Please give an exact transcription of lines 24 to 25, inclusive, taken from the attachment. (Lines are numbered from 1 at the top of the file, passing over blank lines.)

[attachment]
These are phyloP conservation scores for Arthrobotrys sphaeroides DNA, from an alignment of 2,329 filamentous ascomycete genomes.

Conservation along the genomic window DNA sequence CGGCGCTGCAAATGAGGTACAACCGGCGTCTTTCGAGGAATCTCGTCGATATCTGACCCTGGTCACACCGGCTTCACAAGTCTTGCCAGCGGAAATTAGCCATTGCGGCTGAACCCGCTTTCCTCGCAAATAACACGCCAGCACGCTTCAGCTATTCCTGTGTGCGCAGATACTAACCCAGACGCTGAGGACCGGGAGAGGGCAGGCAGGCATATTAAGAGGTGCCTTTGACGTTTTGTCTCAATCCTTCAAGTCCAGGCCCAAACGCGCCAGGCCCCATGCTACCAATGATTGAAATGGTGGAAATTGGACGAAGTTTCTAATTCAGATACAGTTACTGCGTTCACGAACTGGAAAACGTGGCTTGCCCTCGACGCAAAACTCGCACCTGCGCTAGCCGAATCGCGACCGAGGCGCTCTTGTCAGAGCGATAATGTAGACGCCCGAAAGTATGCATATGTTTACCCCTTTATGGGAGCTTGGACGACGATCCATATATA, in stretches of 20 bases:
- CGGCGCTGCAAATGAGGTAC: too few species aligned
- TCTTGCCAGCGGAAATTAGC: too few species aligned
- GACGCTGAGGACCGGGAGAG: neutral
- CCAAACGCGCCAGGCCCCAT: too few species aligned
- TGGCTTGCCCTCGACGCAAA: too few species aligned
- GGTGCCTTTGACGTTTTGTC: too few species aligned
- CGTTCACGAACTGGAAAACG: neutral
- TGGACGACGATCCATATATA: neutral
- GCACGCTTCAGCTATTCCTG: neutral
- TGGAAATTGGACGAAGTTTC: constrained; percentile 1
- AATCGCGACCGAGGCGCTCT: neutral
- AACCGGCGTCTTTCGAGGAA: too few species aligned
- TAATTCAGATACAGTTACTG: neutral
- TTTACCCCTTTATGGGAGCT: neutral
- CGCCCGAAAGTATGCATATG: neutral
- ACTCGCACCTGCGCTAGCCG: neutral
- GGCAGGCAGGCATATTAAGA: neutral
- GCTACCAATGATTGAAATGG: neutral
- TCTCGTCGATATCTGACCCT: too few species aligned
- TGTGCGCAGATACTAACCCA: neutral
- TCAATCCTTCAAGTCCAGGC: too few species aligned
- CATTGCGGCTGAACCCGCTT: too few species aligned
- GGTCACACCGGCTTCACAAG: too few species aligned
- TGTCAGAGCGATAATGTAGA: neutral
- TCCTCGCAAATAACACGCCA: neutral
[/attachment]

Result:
- CATTGCGGCTGAACCCGCTT: too few species aligned
- GGTCACACCGGCTTCACAAG: too few species aligned